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The Wings of the Dove (Oxford World's Classics) Paperback – August 31, 2009
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If you're approaching James for the first time, know that "The Ambassadors," "The Wings of the Dove," and "The Golden Bowl," often referred to as the novels of his "Major" (late) phase, are his greatest works, but the style of these novels, while full of rewards, is challenging. There's no doubt about that. Use Amazon's "look inside" feature and read a few pages; if you're intrigued, by all means, buy the book. If you're turned off, don't buy the book, at least right now. If you're mystified but still interested, consider reading the books in a different order.
It may be a bad idea to start off your reading of James with "The Wings of the Dove" or "The Golden Bowl." These are works of an artistic genius who has been meditating on some of the same themes, ethical dilemmas, situations, and the representation of changing consciousness for a lifetime. As such, they are prose texts of great complexity, and readers need to expect that a novel written by a reader, writer and thinker of age 60 is rather different from the product of a man of age 35 or 40. Age often brings complexity: by the time we come to W.B. Yeats's last poems, for example, we are simply expected to know a few things about Yeats: Maud Gonne, say, some of his key symbols and poetic forms.Read more ›
The text follows the fascinating development of a manipulation: Milly Theale, an American woman, enters the London scene, endowed with prodigious wealth, youth, and beauty, and several characters vie for her affection. It's a standard James plot in that way. Much like Portrait of a Lady, the wealthy American is exploited by her European acquaintances. Kate Croy convinces her lover Merton Densher to take advantage of Milly's interest in him, and to go so far as to attempt to marry the young American for her money. She is, after all, fatally and tragically ill. James brilliantly depicts the struggle between Densher, Kate Croy, her powerful Aunt Maud, the piquant Susan Shepherd, Sir Luke, and Lord Mark, and his characteristically enigmatic ending does not disappoint. James manages to breathe life into these odd characters in a way that so few writers can: his genius is for complex character, and this book embodies that genius at its height.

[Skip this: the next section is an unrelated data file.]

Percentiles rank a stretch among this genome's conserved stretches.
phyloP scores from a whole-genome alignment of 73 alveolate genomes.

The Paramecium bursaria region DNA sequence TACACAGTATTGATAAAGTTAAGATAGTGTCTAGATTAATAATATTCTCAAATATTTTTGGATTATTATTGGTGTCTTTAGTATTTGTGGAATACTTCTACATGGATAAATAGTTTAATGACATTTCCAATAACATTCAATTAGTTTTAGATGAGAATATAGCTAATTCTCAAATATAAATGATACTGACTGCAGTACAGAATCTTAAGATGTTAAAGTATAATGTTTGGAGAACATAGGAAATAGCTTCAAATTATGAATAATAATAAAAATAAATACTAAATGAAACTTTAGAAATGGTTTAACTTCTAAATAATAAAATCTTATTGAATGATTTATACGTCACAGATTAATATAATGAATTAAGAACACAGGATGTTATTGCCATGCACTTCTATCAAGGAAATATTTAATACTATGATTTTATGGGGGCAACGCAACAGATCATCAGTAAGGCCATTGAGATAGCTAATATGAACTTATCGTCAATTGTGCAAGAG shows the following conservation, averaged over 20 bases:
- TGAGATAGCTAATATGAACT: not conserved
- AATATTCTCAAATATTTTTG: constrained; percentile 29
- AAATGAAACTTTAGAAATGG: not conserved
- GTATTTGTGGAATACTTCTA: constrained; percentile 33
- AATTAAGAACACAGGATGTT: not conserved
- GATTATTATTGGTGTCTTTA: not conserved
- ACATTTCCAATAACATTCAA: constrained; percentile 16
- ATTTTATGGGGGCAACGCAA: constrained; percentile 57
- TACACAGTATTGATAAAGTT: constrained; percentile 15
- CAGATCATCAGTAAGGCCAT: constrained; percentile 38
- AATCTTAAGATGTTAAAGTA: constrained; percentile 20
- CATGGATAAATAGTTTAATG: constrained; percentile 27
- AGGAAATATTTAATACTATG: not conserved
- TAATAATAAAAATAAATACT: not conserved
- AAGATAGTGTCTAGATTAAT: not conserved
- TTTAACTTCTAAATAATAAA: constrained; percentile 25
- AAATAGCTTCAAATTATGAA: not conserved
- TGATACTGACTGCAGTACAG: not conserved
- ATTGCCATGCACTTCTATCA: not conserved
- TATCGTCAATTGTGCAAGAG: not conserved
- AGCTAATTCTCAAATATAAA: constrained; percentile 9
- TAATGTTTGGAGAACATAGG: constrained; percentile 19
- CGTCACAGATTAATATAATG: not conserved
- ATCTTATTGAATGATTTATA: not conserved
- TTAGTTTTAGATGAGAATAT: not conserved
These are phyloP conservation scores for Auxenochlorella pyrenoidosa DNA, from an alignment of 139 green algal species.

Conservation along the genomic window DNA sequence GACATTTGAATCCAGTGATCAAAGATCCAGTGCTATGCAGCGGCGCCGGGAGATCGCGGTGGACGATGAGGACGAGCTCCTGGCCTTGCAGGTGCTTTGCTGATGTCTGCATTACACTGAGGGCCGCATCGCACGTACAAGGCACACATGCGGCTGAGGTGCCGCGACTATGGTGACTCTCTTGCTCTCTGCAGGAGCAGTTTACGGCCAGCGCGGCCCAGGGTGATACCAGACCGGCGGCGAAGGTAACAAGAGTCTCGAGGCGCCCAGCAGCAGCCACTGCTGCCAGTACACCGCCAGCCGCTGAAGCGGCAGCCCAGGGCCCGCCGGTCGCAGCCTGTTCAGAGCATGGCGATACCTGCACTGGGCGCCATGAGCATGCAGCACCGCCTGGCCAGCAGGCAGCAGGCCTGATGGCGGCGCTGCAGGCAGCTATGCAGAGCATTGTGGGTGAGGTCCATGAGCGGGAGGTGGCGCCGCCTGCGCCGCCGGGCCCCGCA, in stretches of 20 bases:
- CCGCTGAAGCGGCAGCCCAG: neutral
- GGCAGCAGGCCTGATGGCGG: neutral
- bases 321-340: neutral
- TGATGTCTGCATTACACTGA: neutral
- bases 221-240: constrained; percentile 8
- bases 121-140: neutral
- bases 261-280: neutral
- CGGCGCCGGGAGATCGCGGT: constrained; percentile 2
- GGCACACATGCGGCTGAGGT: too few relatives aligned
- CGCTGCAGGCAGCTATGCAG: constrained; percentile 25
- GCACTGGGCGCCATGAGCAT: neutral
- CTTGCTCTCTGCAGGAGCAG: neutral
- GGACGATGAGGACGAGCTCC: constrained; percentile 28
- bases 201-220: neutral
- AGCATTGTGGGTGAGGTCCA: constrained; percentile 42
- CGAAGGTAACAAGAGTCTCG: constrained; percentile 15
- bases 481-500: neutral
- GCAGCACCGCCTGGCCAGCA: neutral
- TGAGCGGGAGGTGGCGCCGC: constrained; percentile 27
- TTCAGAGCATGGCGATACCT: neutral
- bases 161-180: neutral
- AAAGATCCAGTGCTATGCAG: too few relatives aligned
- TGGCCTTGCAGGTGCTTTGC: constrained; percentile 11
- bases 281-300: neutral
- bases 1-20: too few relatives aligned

The trouble with the book, however, is that it does not qualify as a "light read." The pace is incredibly slow - deliberately slow, of course. It is a novel about decisions, and the development of those decisions constitutes the bulk of the novel. James's prose does lack the terseness of a Hemingway, but the latter writer often fails to capture the nuances that James so elaborately evokes in his careful prose.
James, like Faulkner, is not for the faint of heart.Read more ›
Among the most difficult books in the English language, 'The Wings Of The Dove' is one of the three late novels in which James pushed the novel to a stylistic and intellectual limit, but which many readers have found awkward to read. The difficulty doesn't lie in the verbal extrvagance of a Joyce or the dictionary-defiance of a Pynchon - the individual words in these novels are familiar and accessible. It's what James does with them, the lengthy, elaborate sentences distended by clauses and sub-clauses, and compounded by a narration that emphasises qualification, euphemism, ellipis and ambivalence.Read more ›
Most Recent Customer Reviews
As you step into this book, remember, this is a deep pool. the beauty of the book is that reading it is like reading sculpture.Published 2 months ago by eurydike
Extraordinarily overrated; idiotic and mind-numbing. Some outstanding sentences but, on the whole, - idiotic and mind-numbing. Read morePublished 7 months ago by Vah-keys
One of the major works of The Master. No one can compare with James -- especially for insight into people and beautiful, if very complex, writing. Read morePublished 7 months ago by Chris
Or just revisions by the author. He says something. He says it again. You turn the page and he's saying it again. Usually in very long sentences that don't make a lot of sense. Read morePublished 8 months ago by Iguana
Reading Henry James takes effort. His allusive, complex style (someone once compared it to a hippopotamus trying to pick up a pea) requires constant attention on the part of the... Read morePublished 9 months ago by Kindle Customer
I can best sum up my feeling about this story by saying how happy I was when I pulled the 15th CD out of the package and discovered to my pleasant surprise that it was the last... Read morePublished 9 months ago by Michele
Difficult to read because of the English language that was used at the time the book was written. I wanted to like it, because I saw the movie and liked it very much!Published 12 months ago by Lilia Shut
Encompassing! He paints with language like others a brush...This book requires the readers strictest attention and is well worth ones devotion!!Published 13 months ago by 4dogs